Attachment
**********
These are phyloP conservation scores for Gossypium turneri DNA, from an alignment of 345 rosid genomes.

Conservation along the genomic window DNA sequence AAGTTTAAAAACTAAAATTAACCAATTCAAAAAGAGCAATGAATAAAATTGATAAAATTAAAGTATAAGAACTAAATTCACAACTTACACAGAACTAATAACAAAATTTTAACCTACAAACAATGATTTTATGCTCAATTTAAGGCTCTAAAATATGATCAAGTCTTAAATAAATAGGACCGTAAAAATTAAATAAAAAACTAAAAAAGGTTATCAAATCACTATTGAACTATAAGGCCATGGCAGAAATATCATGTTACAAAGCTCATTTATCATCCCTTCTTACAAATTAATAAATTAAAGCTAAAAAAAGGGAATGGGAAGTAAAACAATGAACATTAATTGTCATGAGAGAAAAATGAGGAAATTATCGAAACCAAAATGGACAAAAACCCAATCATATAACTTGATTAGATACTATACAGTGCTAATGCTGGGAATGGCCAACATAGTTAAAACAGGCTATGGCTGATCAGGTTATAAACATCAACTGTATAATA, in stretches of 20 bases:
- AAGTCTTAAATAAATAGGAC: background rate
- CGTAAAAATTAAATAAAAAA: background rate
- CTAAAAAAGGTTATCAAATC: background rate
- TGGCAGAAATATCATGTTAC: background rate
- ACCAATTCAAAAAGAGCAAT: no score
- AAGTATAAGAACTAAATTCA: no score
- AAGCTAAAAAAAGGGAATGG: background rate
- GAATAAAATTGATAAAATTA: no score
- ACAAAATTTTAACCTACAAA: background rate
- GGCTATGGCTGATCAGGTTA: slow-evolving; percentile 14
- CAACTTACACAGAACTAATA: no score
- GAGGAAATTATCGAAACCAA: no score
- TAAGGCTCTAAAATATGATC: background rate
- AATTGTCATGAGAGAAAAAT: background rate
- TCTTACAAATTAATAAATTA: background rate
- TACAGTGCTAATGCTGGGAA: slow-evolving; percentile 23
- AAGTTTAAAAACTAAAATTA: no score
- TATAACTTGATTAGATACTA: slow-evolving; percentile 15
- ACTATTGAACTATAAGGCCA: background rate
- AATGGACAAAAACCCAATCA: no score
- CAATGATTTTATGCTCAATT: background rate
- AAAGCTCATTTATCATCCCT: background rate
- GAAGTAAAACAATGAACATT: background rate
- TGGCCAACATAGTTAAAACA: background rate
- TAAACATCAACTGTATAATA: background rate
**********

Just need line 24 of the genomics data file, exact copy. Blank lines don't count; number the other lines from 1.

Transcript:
- AAAGCTCATTTATCATCCCT: background rate